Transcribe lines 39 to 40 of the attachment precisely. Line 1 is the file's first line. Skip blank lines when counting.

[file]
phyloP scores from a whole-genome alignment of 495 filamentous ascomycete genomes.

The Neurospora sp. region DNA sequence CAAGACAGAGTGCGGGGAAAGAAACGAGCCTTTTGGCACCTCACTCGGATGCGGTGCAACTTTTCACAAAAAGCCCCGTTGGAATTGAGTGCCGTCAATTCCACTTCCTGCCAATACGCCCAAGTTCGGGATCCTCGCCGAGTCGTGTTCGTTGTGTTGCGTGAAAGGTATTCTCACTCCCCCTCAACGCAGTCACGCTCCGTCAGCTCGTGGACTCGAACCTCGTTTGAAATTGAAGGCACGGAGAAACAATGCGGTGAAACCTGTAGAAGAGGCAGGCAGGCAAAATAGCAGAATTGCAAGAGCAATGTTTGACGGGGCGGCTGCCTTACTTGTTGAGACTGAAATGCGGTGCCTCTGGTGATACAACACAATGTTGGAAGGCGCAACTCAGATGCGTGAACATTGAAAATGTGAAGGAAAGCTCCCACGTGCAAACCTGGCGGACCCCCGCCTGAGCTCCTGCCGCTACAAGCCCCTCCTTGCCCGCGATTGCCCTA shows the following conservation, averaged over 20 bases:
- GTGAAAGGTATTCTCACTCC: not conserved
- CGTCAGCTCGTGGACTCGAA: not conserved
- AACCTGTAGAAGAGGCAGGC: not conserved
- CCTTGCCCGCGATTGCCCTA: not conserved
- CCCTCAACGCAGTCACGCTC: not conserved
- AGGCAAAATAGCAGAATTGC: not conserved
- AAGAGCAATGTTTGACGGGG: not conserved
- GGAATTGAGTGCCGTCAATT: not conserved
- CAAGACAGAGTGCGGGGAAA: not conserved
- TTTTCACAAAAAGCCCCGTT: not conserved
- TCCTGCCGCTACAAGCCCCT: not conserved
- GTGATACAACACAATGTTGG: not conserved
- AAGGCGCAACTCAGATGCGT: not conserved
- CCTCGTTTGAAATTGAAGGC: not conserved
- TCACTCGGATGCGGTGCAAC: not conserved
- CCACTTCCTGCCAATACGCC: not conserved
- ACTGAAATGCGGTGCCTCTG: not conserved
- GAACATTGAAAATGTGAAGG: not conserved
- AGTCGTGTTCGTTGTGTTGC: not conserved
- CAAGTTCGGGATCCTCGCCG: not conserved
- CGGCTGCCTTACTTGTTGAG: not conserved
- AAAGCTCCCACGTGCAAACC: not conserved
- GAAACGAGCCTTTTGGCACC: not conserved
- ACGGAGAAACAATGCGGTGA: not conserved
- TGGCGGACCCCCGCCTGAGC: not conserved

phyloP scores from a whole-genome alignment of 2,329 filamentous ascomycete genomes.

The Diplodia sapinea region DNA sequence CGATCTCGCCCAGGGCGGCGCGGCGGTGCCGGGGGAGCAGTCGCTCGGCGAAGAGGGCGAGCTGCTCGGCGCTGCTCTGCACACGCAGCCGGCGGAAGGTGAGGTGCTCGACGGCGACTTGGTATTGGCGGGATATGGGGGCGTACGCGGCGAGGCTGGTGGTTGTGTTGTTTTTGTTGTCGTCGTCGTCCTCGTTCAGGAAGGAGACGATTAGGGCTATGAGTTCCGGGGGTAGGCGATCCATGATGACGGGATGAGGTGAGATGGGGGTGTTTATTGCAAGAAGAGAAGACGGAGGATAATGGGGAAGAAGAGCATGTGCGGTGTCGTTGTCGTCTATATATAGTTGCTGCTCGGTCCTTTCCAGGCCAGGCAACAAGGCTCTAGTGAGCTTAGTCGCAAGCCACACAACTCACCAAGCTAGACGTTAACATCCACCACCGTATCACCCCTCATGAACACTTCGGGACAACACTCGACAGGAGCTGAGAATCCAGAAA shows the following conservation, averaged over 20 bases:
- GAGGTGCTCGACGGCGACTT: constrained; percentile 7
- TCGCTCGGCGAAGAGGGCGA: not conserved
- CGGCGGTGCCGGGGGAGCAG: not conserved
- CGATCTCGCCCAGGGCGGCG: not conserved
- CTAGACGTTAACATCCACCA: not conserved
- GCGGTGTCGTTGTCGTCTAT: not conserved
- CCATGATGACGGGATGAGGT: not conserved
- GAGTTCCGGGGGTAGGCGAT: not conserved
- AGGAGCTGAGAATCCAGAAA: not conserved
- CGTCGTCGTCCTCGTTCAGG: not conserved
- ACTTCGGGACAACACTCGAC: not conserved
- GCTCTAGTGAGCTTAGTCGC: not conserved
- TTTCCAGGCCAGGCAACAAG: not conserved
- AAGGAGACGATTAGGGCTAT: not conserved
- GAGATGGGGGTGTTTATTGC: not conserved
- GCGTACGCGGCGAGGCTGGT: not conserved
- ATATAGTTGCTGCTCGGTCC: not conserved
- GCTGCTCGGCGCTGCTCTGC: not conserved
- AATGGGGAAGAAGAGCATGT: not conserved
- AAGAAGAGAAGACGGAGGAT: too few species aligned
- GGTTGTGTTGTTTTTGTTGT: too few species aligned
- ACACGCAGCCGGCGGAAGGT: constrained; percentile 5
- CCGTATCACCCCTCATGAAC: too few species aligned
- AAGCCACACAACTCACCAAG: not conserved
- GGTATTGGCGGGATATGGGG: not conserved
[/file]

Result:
- CGTCGTCGTCCTCGTTCAGG: not conserved
- ACTTCGGGACAACACTCGAC: not conserved